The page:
Who Maintains My Pool?

While a well-run pool may seem to maintain itself, it takes a team of experts with a myriad of certifications to keep the water safe and comfortable for use!


There are multiple lifeguard certification programs in the United States; some jurisdictions require a specific type of lifeguard certification (Red Cross, Ellis, etc) while others leave it up to the facility to decide. Regardless of the certifying agency, there’s no question that lifeguards save lives! These individuals are the first line of defense in preventing, recognizing, and responding to emergencies, from medical issues like cardiac arrest and stroke to facility emergencies like fires and power outages. The best lifeguards reduce risks by eliminating hazardous behaviors and conditions.

Instructors, Coaches, and Customer Service Staff

Everyone who works at an aquatics facility has a role in keeping pools clean and safe! Preventing patrons from bringing glass and food to the pool area, picking up toys to prevent tripping hazards, and reporting potential issues are just a few of the ways that any staff member can assist.

Pool Operator

Currently, 25 states require all pools to have at least one certified operator, and the CDC’s Model Aquatic Health Code recommends it for all pools. The Certified Pool Operator® (CPO®) is responsible for maintaining water quality and safety to prevent many of the common issues and injuries that can arise in aquatic venues, including physical, biological, chemical, and electrical problems. A single CPO® can serve multiple small pools, while larger facilities may have multiple operators on staff to address issues immediately.

Health Inspector

The local health inspector is responsible for ensuring that pools are compliant with local health codes, as well as the VGBA (regulations regarding suction entrapment). During a typical pool inspection, items like water chemistry and safety equipment are a top priority. The frequency and thoroughness of the inspection vary by jurisdiction; some health departments have multiple, dedicated pool inspectors while others utilize the same person that performs restaurant and food service inspections.

Other Inspectors

Pools (especially indoors) have several components requiring regular inspections from a certified individual or company. Boilers, backflows, fire alarm systems, fire suppression systems, and even environmental compliance inspections are required regularly, with each of these inspectors contributing to the overall safety of the facility!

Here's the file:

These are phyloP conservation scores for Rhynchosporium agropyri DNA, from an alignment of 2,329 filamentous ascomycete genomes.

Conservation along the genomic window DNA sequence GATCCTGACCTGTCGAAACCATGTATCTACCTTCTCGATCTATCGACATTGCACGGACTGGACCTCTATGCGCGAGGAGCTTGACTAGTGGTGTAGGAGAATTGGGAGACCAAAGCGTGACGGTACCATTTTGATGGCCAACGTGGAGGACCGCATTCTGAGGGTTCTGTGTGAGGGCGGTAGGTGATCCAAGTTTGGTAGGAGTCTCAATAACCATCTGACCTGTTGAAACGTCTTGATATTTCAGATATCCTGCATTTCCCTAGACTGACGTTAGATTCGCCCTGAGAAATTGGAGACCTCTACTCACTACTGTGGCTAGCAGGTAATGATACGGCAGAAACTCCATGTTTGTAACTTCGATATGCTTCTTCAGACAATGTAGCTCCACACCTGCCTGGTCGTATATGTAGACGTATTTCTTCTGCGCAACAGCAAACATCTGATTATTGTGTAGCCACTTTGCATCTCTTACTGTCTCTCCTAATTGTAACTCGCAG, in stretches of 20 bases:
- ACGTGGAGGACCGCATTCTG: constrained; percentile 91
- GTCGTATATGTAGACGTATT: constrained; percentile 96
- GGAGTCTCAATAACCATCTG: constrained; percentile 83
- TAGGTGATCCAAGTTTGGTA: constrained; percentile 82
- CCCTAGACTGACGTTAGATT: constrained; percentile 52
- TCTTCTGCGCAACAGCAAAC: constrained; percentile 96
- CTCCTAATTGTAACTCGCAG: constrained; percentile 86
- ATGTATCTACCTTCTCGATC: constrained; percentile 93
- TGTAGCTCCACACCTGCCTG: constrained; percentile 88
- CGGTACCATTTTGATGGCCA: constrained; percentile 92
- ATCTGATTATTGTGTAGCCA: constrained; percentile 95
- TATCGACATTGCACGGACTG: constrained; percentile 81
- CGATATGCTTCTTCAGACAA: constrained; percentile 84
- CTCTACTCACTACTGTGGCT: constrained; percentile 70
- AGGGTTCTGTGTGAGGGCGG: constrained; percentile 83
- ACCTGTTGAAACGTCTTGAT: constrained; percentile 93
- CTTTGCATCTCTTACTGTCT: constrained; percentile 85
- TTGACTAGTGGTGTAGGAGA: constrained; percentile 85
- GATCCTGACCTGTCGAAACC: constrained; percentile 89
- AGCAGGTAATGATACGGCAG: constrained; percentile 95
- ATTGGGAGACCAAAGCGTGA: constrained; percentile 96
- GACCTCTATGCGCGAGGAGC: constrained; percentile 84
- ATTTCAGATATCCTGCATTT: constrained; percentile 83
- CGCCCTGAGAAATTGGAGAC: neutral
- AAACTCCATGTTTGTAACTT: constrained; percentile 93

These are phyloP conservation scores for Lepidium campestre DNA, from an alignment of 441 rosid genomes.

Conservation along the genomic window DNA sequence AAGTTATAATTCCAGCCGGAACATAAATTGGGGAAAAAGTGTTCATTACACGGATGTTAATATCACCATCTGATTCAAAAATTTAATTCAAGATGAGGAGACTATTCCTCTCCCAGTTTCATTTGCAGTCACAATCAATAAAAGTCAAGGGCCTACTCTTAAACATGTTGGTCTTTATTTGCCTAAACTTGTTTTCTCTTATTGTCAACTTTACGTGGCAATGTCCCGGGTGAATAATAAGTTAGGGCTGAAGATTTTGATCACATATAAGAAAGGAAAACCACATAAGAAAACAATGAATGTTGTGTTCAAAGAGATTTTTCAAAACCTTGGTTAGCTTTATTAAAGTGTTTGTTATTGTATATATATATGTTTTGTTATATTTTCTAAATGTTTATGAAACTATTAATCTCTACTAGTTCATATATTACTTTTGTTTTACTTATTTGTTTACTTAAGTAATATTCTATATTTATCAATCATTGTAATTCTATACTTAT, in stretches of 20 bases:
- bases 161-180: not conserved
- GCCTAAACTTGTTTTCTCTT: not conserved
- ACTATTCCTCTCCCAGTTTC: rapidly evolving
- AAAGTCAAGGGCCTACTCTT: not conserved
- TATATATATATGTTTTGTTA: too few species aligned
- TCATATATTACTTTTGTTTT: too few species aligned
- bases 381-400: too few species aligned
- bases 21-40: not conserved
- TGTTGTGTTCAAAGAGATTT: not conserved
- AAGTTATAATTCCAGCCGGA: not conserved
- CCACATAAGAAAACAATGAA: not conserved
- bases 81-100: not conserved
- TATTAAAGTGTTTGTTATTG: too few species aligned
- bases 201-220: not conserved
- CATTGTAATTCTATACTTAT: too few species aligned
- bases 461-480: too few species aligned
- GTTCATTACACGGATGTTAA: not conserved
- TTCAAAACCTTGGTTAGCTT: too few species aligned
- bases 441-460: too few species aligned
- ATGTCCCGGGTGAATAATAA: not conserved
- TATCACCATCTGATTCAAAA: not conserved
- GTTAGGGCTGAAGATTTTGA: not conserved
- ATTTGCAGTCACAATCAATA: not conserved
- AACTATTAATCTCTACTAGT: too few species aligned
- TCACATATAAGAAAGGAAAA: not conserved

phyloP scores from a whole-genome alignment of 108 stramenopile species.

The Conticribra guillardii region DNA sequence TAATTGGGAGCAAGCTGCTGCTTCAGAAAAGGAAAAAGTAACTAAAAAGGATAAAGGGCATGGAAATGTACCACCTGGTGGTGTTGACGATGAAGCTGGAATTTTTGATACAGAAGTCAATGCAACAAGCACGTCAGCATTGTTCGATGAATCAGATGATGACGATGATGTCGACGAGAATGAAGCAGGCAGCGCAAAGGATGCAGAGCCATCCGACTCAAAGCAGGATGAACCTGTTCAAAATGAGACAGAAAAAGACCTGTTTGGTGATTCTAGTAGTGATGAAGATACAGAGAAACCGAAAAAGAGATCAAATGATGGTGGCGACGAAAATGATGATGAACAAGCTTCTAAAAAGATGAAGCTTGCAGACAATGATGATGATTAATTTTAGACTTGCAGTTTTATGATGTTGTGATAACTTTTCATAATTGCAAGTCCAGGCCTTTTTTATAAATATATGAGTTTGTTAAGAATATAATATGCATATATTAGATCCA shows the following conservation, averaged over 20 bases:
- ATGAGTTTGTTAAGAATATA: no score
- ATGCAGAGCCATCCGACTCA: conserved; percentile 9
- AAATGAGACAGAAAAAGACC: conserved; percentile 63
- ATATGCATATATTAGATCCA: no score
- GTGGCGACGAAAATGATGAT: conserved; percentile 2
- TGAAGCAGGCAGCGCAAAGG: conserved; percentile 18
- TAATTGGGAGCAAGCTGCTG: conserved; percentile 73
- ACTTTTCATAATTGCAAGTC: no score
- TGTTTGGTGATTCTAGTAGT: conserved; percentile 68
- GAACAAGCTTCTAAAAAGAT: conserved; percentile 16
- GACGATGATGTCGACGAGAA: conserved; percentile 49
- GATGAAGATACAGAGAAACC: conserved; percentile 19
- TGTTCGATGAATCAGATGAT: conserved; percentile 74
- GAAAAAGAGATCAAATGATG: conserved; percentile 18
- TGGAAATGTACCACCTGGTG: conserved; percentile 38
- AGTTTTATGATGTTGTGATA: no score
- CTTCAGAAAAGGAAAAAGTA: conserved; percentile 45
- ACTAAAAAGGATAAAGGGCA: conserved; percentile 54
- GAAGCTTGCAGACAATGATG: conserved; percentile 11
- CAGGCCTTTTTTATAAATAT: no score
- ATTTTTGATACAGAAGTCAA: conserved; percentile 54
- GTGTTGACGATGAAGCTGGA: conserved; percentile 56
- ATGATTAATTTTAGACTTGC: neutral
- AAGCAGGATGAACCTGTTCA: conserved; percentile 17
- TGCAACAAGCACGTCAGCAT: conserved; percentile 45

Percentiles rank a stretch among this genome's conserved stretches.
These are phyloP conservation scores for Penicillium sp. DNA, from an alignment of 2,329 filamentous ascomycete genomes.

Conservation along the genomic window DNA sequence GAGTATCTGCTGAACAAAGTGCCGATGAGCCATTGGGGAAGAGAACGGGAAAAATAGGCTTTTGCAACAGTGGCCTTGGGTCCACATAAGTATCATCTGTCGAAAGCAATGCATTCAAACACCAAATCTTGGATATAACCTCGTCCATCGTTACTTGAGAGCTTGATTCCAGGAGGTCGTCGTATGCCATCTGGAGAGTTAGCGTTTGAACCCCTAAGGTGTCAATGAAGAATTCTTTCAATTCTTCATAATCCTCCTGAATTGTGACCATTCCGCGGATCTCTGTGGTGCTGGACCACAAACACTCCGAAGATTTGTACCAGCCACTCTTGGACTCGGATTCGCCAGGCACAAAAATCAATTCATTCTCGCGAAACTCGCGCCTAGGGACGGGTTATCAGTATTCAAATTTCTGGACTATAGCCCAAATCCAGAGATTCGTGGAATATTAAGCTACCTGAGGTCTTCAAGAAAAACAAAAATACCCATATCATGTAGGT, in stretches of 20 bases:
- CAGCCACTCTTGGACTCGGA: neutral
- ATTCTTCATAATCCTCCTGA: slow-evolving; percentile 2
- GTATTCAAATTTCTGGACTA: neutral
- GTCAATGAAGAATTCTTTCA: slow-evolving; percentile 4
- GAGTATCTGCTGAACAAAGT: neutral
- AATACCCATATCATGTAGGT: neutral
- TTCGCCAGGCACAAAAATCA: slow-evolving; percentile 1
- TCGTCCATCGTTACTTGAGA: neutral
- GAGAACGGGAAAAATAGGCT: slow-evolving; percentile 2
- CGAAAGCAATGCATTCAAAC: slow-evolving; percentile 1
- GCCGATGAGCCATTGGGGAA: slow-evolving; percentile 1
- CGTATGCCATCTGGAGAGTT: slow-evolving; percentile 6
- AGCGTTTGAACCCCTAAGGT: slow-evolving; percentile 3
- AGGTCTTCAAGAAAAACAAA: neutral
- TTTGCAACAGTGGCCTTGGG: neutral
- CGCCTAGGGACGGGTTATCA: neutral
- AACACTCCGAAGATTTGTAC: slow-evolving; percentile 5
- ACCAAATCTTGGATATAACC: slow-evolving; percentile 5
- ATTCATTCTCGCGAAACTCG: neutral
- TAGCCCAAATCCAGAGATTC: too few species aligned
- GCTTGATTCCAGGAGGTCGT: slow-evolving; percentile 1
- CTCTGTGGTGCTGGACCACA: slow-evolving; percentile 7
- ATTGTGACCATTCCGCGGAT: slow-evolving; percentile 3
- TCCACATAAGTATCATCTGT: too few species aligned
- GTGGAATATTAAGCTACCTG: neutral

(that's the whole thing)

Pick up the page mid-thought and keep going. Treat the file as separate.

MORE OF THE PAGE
Maintenance Technicians

A certified pool/spa maintenance technician (CMT) performs duties such as filter cleaning, chemical feed cleaning and adjustments, and equipment replacement. A CMT performs similar roles to a plumber, but specific to aquatics venues.
A mechanical maintenance technician works on pumps, HVAC, and boilers/chillers that are typically not specific to aquatics venues.

Pool Supplier

Every pool uses a variety of chemicals, filtration and mechanical equipment, plumbing, and more, which can span hundreds of manufacturers. The local pool supplier stocks these items so that they are available when needed locally, minimizing downtime for pools and allowing patrons more access!

You! (The Pool User)

As the user of an aquatics facility, anyone can contribute to keeping pools clean and safe! Respect the pool rules: don’t bring food or glass near the pool, do shower before entering the water (to remove contaminants, lotions & oils), no roughhousing, and use the bathroom before entering the water. And of course, report any issues or concerns to staff so that they can be addressed immediately.

Rory Grigull | Director of Facilities

Top Instruction. Peak Activity.

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